Trend Watch: Barrel-Aged Beers

Once reserved for whiskey and wine aging, the wood-aged treatment is now being applied to beer

By Kendall Jones October 8, 2013


This article originally appeared in the October 2013 issue of Seattle magazine.

Patience, grasshopper. If patience is a virtue, barrel-aged beers are the most virtuous of all brews. Usually a beer is ready to drink after a couple of weeks in a stainless steel conditioning tank, but sometimes a brewer takes a finished beer and lets it rest in oak barrels for a year or longer. Typically, the barrels come from distilleries or wineries, and the previous contents add flavor and character to the beer as it ages.

Brewers fret over which kind of beer to put into which kind of barrel, but the most common combination is stout aged in bourbon barrels. Not only does the bourbon-soaked oak add flavors like vanilla, caramel and molasses to the beer, it increases the alcohol content.

More often than not, brewers fill barrels with dark, strong ales because that kind of beer lends itself to aging. These behemoth brews, which sometimes reach 10 and 11 percent (or more) alcohol by volume, are usually released during the winter months when they provide a potent tonic for seasonal affective disorder. Given the time and effort involved, it’s no surprise that these beers are rare and usually expensive: At a pub, a 12-ounce snifter may sell for as much as $6 or $7, and at a bottle shop, a 22-ounce bottle may set you back $12 or more. Recognize that consumer demand has an impact on pricing and these sought-after beers are produced in limited quantities.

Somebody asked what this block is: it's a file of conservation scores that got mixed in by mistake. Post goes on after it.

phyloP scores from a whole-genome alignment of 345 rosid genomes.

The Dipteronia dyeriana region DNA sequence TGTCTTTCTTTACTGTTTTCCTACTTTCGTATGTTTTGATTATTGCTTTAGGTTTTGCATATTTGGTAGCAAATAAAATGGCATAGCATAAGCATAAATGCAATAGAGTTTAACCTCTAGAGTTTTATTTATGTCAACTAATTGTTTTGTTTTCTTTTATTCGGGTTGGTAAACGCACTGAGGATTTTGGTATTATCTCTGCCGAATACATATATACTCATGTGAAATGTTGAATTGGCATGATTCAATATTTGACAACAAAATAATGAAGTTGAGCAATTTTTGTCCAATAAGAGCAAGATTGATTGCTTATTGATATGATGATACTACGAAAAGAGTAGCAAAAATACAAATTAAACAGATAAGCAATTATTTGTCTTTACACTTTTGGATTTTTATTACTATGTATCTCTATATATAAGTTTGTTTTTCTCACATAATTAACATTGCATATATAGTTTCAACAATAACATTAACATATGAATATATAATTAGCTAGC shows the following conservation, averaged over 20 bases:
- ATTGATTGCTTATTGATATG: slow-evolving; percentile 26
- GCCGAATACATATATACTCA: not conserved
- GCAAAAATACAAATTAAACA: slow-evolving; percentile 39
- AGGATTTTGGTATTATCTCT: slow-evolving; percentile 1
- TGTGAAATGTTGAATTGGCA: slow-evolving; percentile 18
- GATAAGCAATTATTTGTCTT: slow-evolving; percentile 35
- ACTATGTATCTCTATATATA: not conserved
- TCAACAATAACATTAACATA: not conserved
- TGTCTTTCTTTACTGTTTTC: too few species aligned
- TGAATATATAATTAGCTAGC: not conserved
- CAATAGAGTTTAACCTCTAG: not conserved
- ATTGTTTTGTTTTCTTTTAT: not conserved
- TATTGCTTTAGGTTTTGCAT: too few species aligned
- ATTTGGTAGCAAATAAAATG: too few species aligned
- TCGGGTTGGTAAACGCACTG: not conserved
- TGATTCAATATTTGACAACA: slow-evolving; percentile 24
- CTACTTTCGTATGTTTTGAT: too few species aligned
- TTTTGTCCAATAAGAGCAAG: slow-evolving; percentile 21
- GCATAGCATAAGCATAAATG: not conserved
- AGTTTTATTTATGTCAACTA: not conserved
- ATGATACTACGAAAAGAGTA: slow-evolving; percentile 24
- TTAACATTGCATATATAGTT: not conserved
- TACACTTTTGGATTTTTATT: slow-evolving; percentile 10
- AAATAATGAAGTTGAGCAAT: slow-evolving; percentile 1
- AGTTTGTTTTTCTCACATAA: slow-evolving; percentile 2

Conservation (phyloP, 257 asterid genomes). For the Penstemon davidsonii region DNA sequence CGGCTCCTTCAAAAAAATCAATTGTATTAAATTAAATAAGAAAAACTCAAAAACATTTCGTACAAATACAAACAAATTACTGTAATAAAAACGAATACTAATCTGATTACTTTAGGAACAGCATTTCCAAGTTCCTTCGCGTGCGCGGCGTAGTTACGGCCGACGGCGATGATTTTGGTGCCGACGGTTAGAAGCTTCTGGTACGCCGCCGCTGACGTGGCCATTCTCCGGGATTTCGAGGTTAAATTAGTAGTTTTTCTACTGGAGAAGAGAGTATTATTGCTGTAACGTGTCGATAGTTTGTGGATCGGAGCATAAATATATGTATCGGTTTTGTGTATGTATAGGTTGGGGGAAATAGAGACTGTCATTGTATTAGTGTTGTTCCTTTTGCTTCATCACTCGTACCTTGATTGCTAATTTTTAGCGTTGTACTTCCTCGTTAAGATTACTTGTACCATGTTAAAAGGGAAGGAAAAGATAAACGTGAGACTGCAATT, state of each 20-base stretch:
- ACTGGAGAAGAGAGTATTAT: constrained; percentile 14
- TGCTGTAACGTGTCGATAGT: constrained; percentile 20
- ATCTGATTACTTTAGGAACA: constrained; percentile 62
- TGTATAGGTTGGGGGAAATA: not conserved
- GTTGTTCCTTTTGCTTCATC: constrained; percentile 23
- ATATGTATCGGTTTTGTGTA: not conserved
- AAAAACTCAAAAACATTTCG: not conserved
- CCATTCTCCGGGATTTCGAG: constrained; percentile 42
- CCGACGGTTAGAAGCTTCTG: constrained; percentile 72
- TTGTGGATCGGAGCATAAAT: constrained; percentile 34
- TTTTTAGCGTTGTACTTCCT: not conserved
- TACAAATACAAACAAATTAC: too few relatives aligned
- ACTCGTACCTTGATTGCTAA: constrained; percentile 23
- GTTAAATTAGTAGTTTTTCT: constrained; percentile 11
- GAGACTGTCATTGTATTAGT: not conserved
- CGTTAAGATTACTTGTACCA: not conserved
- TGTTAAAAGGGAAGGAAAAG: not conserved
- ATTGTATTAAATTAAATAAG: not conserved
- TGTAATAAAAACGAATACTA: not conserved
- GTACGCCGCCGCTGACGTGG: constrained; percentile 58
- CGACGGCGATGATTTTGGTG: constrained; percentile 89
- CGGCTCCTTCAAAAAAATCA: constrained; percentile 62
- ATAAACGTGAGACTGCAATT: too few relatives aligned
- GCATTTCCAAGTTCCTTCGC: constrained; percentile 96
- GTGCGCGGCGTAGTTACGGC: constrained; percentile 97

Many breweries are dabbling in barrel-aging. Find these standouts at their respective breweries, in bottle shops and at better beer bars. They are mostly available in winter (November through March), but are often cellared for enjoyment later in the year.

Kentucky Dark Star, Fremont Brewing
Fremont Brewing takes its standard Dark Star oatmeal stout and ages it in bourbon barrels, acquired from noted distilleries such as Heaven Hills, for between eight and 18 months. Each batch is slightly different in flavor and strength, but this year is expected to be 10–11 percent alcohol by volume.

Hoppy the Woodsman, Schooner Exact Brewing

This is the barrel-aged big brother of Schooner Exact’s winter seasonal beer, Hoppy Holidays winter ale. Each year, a portion of that beer is diverted into whiskey barrels and stored for the following year. The alcohol content varies from batch to batch, but this one typically clocks in at 8.5 percent alcohol by volume.

Pike Entire, Pike Brewing

This robust stout is aged for six months in wheat whiskey barrels from Dry Fly Distillery and then blended with Pike’s XXXXX Stout to create a complex, rich beer that warms the belly and elevates your mood with its potency (9.5 percent alcohol by volume).


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